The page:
Candace Romano

From run-down to retail in Washington Heights

By - Nov 21st, 2011 04:00 am
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While the economy continues to struggle, some have decided to take lemons and make lemonade.

Chris Dobs and Tim Nechvatal did just that when they bought a deserted building in the Washington Heights neighborhood and began transforming it into what they hope will be a thriving retail center.

“It was abandoned for five years,” said Dobs. “It was a mess.”

The roof was badly damaged, and the buckling flooring needed to be replaced.

Photo by Candace Romano

“This building was an eyesore,” said Nechvatal. “It was a place for vagrants. It was a nuisance in the neighborhood.”

Dobs and Nechvatal decided to buy the property, at 5322 to 5330 W. Vliet St., for two reasons. One was need: Nechvatal, an environmental consultant who owns Epic Minerals in Brookfield, wanted office space in the area. The other was desire: Dobs lives and works in the area — he is a co-owner of a floral shop, Urban Sense, just west of the property — and wanted to help revitalize the Heights.

“We’re not doing this to make money,” said Dobs. “We’re doing it to benefit the community and this side of town.”

“It’s a good time to get good deals if you’re willing to do the work,” added Nechvatal.

They got the good deal — and the work.

According to the city assessor’s office, the property is worth $197,000, but the two bought the property last January for $36,000. When all is said and done, the business partners said they will make a $200,000 investment in the property.

“We’re definitely not flippers,” said Dobs. “We don’t do this for a living.”

Right from the start, they had to redo electrical and plumbing work, which they contracted out, but most everything else they did on their own, with the help of family and friends.

“The two of us basically gutted the whole building,” said Nechvatal, who said the site housed a bakery in the 1930s, ‘40s and ‘50s. “There’s a lot of sweat equity in here. Whenever we can, we do as much work as we can.”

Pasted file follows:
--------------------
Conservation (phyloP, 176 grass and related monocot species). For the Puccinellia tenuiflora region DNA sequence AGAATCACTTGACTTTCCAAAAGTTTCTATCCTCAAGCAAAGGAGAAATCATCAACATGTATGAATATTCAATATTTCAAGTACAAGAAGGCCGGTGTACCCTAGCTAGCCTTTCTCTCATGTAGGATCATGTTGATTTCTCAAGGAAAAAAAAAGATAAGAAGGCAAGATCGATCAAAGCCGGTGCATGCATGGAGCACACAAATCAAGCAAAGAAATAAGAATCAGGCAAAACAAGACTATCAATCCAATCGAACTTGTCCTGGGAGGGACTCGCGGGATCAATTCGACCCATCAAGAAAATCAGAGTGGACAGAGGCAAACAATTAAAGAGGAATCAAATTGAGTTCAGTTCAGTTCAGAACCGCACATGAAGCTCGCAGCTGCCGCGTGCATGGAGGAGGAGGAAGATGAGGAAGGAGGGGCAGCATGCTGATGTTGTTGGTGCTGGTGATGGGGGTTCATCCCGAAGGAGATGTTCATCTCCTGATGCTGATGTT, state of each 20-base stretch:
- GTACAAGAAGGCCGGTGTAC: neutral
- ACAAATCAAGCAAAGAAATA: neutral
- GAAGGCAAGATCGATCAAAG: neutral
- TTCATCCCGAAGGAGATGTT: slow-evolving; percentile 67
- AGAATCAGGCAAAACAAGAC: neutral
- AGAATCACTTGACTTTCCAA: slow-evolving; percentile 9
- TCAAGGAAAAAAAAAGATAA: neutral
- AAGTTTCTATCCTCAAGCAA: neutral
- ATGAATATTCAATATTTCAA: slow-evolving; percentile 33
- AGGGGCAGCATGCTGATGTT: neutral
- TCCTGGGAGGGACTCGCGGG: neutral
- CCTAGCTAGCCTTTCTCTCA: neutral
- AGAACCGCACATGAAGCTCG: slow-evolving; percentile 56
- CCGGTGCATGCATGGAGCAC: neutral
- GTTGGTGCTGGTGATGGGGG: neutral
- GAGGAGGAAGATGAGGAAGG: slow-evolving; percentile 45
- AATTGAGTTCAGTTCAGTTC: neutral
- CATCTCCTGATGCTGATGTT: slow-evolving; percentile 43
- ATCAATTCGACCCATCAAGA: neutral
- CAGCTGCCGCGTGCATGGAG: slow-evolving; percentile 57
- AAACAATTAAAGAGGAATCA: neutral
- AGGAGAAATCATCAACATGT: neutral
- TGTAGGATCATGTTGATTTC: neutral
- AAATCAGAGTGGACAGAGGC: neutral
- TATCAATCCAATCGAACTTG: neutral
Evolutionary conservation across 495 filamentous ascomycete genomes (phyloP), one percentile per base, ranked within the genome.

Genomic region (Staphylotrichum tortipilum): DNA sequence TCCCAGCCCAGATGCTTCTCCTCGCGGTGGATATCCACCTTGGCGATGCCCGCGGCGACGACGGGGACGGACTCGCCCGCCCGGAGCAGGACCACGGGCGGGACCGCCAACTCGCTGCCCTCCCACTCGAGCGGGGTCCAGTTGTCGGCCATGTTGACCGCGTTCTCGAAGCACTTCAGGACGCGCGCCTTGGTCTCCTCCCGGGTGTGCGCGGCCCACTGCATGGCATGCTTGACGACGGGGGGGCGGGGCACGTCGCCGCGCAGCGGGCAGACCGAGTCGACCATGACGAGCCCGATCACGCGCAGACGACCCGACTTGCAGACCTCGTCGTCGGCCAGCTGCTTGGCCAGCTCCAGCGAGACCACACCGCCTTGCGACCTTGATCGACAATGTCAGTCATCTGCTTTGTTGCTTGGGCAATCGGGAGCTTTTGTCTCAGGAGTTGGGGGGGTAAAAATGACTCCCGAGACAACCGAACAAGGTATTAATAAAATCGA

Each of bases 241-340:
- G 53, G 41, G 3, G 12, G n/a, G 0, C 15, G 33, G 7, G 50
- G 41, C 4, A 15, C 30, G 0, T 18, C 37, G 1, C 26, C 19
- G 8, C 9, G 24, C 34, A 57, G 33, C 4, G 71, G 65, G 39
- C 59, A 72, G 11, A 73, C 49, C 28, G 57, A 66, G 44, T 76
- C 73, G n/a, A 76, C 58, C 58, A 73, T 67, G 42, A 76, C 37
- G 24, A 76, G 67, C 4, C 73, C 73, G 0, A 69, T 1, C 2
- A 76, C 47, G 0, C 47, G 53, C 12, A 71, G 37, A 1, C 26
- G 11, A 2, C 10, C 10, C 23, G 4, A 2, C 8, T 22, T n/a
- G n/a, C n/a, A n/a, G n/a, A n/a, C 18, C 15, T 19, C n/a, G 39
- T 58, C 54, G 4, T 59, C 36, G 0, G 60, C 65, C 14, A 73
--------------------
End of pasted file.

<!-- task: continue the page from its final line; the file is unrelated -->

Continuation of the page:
Dobs said they were quite a bit behind schedule, as they initially wanted the building open for business this September. Part of the reason for the delay was the building’s dilapidated condition.

“Doing a project like this is by no means easy,” he said. “When we walked in, there was snow coming in from the roof.”

“The entire front of the building is brand new,” said Nechvatal.

Other reasons also contributed to the slowdown. Dobs and Nechvatal said furlough days increased the time it took to get city building permits, and Nechvatal traveled to Green Bay to get the necessary approvals.

“Getting plans for the building approved took two months,” said Dobs.

When complete, the building will have five suites, including one that is already open, Workx Space, and a second, Square One Art Glass, that will open within weeks. Workx Space is a meeting area for small business owners to use for networking and meetings; Square One Art Glass will have a studio and an area where Dobs and Nechvatal will hold classes on glass blowing.

“Tim and I had blown glass in the past,” said Dobs.

“We’re going to have a gallery in front,” Nechvatal said, “where we’ll show our own pieces and that from other glass artists in Wisconsin.”

Dobs said space is still available for two retailers and a restaurant, and he hopes the building, with a total of 4,000 square feet available for lease, will be at full occupancy shortly after the holidays.

Categories: News, News & Views

One thought on “From run-down to retail in Washington Heights”

  1. Anonymous says:

    Thanks Chris Dobs and Tim Nechvatal for again investing in Washington Heights. I’m looking forward to glass blowing.

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